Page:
Attn: Dr. Robert Minor
I have lived nearly 73 years and during those years I have seen continuous abuse of power by those who claim power by virtue of their ambition, initiative, intelligence, family background, entrepreneurial impulses and talent. By whatever means and circumstances, they have risen to a place of political and economic leadership and that gave them power to make decisions affecting my life and the lives of millions when such leaders attained high political and administrative offices.
Perhaps the best that can be said is, with the qualifications already listed, they performed as expected and were received by some and criticized by others and maybe even outright rejected. When pushed, some of them were forced by law, evidence of their extra legal activities or at the very least morally and ethically culpable activities, they were pushed to resign or even indicted for actions violating oaths of office and the public trust automatically given to those who are leaders, no matter their political party.
The highest leadership positions in our nation are given to those who are successful economically and politically and have as their helpers like-minded people and party members. In America, it seems that we tolerate well a leadership that wields political and economic power; they use whatever dividends they can garner to offer the hoi polloi some like a piece of the American economic pie.
Capitalism trumps poverty and we value capitalism above “doing the right things” because we value doing the right things that lead us to get ahead and maintain and advance a lifestyle that is only enhanced by a bottom line that shows a profit. Sometimes the right things are overlooked and moral and ethical considerations become distant goals. Now, at almost every turn, technology supports our economic and political goals. Clearly, we want to dominate the international market and our position as a strong economic, political, and military power in our world. We have always been able to adjust “doing the right things” to coincide with our best interests as defined by our leaders and sometimes enacted in laws that seem to arise as the need to justify certain actions.
There is a lack of careful watchfulness that is the job of citizens of this great country. We have allowed for the foibles and have let go strong demands for moral and ethical standards that led to a bottom line that says to all who see it, we are going to “do the right things.”
Our esteemed past president General Dwight David Eisenhower, for whom our airport is named, warned, in a final address to the people of America, to paraphrase, we should, as citizens, jealously guard against an overzealous joining of the military industrial complex, already strongly linked and deeply influential in our national political and economic life. We have ignored Ike’s warning and subsequent presidents have yielded to the power of industry linked to military defense and offensive capabilities. Hence multibillion dollar aircraft carrier and other planes, ships, and weapon systems on the drawing board or already in production. We don’t know what is happening exactly and that goes to the citizen oversight that is a part of our responsibility. We cannot depend on the Executive Branch and Legislative Branch or the Judicial Branch to consider things only on the basis of “do the right things.” We must hold them accountable and we must insure that “power makes right” only when it is power to do the right things nationally and internationally.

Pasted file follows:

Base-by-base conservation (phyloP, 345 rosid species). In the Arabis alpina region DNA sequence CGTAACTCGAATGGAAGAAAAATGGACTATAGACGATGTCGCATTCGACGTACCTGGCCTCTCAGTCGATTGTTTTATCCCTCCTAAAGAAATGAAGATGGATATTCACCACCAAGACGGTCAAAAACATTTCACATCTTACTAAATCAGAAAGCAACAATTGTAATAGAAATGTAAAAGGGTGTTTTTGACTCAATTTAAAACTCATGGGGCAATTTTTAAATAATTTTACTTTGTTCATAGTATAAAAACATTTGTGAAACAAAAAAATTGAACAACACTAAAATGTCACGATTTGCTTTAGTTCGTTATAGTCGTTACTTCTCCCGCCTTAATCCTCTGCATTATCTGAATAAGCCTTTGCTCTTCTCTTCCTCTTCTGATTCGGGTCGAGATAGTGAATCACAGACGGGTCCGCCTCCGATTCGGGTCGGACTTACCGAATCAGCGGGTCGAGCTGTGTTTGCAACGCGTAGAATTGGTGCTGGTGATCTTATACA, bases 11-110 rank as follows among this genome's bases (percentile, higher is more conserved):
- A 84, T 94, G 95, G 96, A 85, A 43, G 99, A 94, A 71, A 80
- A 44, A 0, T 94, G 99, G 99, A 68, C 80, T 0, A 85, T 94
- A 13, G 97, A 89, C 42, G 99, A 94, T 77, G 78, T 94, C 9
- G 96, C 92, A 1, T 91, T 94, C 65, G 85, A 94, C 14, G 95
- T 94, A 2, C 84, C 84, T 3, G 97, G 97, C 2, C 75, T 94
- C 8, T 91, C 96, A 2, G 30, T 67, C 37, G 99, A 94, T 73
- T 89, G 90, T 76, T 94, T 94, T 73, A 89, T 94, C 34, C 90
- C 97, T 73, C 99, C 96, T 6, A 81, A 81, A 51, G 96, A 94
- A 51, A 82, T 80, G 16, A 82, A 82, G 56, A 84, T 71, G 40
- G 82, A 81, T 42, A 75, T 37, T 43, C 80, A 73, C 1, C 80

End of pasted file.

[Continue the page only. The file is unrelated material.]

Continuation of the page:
We are currently faced with a political and administrative and even an economic leadership that proposes that the might of this country should be applied to building a billion dollar plus wall between our country and Mexico. More needed construction and repair of our infrastructure is bypassed and aid for educational purposes is also bypassed. The national will to do something reasonable related to immigration is replaced by activity that will lead to a barrier enforced by heavily armed guards and a surveillance system supported by a technology that could be used in ways we find reprehensible and far from any understanding of “doing the right things.”
I urge people to contact their senators and representatives and to make known that we reject billions for a wall while other more humane projects go begging. We also must react to presidential power to issue “executive orders” and “executive privilege” that bypasses congressional oversight and therefore bypasses the representative democracy that we value. With that power, the president can justify any action he wants to take and closing our border to immigration and targeting one or more groups of people in his “orders” is not why we elected him as president. He must be reminded that this is representative government and if the representative merely rubber stamp “okay” on his agenda, we must use the power to impeach and remove from high office those who do not accept their accountability or the moral and ethical demands to do the right things.
We forget that with power and privilege comes responsibility to use that power and privilege to be of help to our nation and to our world. The abuse of that power and the ugly nature of restrictive orders raises the question of racism and of a nationalism that can very easily be twisted so saying the “right things” can be laid aside. This should scare most Americans and make us consider mass protests as a response to such abuses of power.
William L. Ripley, Wichita